The Caughley inkwell and liner that sold for £7400.

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The sale on April 29 saw the fruits of a 40-year collecting odyssey, and the largest dispersal of Caughley wares in the regions for some years.

It boasted a number of rarities, including a documentary cabbage-moulded jug with mask spout inscribed Mr and Mrs Bailey, Good Health. Another Jug and Then. 1790. One of a number of lots in the sale that had formed part of the Caughley Bicentenary Exhibition at the Ironbridge Gorge Museum, it sold to a private collector on the telephone at £4200 (plus 17.5% buyer's premium).

However, the highlight was this very rare and crisply moulded inkwell, pictured right.

Measuring 33/4in (9cm) in diameter, and particularly unusual for its liner with a conical reservoir, it is decorated in a pattern known from contemporary records as the "double Nankeen border". A similar example dated c.1780-1790 resides in the collection at Ironbridge.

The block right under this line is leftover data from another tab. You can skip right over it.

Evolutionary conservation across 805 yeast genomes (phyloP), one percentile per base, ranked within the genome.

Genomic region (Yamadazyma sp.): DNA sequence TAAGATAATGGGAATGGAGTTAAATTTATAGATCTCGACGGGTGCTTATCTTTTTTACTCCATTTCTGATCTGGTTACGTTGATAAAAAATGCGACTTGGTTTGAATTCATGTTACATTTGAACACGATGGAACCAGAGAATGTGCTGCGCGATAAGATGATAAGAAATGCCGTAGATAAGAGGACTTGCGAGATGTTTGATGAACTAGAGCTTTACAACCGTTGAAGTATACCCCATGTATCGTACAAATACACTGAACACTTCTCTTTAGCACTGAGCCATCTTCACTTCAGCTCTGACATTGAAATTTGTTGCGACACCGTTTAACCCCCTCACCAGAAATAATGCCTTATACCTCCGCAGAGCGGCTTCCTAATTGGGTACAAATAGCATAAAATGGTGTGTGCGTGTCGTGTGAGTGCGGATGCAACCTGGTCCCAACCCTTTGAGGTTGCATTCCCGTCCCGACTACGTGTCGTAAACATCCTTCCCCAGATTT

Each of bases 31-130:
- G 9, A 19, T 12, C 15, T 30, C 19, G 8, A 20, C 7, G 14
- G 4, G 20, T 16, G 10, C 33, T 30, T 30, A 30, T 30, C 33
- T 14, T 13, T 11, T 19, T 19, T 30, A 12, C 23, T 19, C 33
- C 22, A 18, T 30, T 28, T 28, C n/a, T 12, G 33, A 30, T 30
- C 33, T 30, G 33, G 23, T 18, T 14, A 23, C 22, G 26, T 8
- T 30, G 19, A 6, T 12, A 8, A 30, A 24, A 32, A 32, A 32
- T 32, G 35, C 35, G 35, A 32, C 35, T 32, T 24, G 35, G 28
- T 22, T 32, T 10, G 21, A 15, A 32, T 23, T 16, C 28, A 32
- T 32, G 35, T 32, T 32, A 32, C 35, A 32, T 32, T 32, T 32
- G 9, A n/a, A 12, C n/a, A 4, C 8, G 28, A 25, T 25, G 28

This example had a label indicating it was formerly part of the Bernard Watney collection. It took £7400 (estimate £2500-3500), again from a private collector.

A generation ago, the porcelain made between c.1772 and 1799 on the banks of the River Severn near Broseley was a poor relation in the marketplace. Now, thanks to new research, careful scholarship and an enthusiastic regional collecting community, the blue and white printed tablewares in imitation of Oriental wares, for which the Caughley or Salopian factory is best known, are often more sought after than the equivalent output of the Worcester factory.

By Roland Arkell